Patent images have surfaced which suggest that Mazda is preparing a new turbocharged rotary engine for production.
The images show a revised intake and exhaust layout on a Wankel engine, in a patent document titled ‘Rotary piston engine mounted on vehicle’.
Although this doesn’t confirm a rotary-engined model for production, Mazda’s recent rotary-powered concepts and its evident research and development on future Wankel powertrains suggest the firm's relationship with the rotary engine is not over.
Mazda’s RX-Vision concept from the 2015 Tokyo motor show is further proof of this; that car featured a Skyactiv-R-badged rotary engine. Speaking to Autocar, Mazda R&D boss Kiyoshi Fujiwara confirmed several possibilities were under consideration for the Wankel engine’s return, including a hybrid powertrain and a turbocharged option.
The turbocharged route was considered less likely at the time, given is complexity, but the patents suggest that this is now the most likely option, when taking into consideration Mazda’s reticence to adopt hybrid engines.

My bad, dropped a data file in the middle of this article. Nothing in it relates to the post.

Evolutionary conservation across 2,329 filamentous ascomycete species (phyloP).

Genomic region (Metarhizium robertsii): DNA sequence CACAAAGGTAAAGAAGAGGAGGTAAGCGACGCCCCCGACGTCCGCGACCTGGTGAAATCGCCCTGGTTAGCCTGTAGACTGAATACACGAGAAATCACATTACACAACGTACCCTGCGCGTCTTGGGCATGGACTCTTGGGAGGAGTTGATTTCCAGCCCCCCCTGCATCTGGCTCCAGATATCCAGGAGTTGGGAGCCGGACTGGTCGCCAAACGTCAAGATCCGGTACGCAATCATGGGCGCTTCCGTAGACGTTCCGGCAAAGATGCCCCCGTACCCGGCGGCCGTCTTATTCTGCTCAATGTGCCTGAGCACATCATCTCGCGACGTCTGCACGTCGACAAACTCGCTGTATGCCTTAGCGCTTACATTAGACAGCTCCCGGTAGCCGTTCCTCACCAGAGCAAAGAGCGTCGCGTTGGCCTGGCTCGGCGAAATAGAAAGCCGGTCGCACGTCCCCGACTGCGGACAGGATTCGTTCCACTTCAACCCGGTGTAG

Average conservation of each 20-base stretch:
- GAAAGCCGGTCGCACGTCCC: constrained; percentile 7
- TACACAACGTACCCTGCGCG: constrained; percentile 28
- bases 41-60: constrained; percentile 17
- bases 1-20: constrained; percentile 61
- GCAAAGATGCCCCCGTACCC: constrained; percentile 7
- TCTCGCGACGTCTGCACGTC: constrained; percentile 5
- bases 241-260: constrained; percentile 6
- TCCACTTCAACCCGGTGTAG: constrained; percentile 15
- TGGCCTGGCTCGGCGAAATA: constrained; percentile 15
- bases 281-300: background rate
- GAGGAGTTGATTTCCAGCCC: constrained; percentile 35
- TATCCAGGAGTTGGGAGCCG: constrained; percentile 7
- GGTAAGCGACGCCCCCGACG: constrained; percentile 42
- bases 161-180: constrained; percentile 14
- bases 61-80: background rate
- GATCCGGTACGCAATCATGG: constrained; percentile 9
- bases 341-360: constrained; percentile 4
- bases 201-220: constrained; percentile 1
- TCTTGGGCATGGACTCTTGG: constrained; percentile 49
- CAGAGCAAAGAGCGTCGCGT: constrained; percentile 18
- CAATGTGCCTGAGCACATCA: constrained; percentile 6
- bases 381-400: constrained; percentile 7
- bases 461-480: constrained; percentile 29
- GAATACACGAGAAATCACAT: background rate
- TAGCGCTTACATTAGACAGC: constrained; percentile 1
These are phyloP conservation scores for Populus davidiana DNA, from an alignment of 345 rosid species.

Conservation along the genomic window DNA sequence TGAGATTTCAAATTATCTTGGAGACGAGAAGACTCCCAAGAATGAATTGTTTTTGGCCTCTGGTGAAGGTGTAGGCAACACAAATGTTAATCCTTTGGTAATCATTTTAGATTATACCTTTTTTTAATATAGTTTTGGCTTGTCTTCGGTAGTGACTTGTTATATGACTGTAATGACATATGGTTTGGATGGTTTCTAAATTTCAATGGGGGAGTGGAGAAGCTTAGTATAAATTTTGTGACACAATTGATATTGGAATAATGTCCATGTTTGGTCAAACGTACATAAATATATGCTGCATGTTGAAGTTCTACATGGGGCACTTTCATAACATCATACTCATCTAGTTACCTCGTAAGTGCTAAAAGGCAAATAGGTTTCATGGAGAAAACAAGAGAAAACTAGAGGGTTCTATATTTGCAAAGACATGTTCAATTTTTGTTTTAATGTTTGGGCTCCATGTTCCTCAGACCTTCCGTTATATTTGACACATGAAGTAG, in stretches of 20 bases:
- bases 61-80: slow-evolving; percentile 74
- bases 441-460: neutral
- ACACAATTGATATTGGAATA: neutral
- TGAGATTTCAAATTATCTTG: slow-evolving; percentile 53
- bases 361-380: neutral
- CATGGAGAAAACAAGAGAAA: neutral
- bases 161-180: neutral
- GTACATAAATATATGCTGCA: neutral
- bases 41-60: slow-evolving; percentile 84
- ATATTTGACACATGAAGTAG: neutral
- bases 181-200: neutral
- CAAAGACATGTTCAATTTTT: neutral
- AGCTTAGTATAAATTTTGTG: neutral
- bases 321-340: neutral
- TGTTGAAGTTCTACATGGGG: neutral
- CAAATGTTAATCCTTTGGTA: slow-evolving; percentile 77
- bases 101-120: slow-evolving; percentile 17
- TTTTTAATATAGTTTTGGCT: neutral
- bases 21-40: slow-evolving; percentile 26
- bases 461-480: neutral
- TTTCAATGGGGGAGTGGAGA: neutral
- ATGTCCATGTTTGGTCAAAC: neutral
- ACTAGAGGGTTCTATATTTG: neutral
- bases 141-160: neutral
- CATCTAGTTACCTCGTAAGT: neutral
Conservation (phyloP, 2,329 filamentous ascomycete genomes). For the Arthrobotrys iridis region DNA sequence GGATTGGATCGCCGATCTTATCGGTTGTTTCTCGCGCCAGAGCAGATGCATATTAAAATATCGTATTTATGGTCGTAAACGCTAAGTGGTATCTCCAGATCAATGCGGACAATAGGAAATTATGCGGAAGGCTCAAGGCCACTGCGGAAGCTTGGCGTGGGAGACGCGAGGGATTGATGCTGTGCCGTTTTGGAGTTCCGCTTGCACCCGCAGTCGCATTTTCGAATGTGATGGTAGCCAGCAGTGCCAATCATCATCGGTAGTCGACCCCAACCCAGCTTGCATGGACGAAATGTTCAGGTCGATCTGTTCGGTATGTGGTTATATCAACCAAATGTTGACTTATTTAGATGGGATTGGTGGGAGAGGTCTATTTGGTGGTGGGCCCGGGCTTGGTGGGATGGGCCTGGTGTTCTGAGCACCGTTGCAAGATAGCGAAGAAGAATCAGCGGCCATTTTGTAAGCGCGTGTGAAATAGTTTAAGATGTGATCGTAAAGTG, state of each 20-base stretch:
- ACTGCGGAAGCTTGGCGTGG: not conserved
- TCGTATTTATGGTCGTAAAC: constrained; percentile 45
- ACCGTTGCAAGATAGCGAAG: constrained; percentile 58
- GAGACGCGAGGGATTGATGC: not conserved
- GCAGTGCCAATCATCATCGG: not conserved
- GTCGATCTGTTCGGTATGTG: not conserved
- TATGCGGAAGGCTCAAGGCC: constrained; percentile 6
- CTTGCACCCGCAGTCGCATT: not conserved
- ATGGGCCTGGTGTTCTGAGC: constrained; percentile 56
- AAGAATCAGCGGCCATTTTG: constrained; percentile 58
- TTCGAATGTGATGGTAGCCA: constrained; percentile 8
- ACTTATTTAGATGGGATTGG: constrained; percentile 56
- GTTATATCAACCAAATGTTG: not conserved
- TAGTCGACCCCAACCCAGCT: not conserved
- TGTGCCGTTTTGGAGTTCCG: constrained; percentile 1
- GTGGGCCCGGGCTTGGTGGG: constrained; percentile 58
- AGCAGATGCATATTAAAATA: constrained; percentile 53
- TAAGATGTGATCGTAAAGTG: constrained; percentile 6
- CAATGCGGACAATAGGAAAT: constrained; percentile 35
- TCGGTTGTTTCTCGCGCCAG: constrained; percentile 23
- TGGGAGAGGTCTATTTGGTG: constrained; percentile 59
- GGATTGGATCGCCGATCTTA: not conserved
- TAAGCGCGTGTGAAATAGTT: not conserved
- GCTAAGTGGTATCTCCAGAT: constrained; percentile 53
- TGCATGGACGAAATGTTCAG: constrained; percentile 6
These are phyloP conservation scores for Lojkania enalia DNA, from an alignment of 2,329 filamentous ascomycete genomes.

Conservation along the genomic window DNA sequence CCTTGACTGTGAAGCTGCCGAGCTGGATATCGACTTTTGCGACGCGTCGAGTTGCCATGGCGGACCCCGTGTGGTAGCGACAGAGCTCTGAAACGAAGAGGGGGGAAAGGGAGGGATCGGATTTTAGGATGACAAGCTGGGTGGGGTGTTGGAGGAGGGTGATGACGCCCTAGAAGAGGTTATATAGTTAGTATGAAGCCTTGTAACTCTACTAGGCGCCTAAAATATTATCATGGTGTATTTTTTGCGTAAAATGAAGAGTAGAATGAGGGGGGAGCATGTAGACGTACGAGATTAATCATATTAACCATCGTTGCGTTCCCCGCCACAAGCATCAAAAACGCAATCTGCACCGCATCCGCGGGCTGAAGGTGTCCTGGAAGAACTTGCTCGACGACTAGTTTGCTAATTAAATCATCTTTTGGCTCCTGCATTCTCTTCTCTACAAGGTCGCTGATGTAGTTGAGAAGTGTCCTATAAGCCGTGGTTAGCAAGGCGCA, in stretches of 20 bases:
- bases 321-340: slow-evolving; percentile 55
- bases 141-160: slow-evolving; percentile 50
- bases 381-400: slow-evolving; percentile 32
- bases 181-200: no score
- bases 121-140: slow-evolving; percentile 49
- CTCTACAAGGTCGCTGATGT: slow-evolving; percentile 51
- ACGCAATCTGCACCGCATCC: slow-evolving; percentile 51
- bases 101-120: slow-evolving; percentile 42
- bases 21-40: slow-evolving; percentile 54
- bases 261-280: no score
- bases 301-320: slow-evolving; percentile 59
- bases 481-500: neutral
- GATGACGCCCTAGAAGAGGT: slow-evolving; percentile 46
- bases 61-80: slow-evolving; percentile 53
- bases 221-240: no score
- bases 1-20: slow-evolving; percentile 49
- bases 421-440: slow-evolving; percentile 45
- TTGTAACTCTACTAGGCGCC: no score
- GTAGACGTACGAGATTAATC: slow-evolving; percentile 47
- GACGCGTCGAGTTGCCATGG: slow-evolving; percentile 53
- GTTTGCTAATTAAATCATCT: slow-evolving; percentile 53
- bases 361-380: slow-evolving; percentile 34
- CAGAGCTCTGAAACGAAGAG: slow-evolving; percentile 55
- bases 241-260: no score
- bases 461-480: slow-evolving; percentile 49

The RX-Vision could make production in 2017, which would mark the 50th anniversary of Mazda’s first rotary-powered car, or 2018, which would be 40 years since the original RX-7 was launched. A Mazda spokesperson explained that a business case will need to be made for the car, in addition to a solution to the challenges posed by the notoriously difficult engine, such as its emissions, infamous thirst for oil and fuel economy.
The patents appear to have been removed, suggesting a level of secrecy around the development of the new powerplant, but they recently resurfaced on a Autoevolution, who posted the patent documents in full.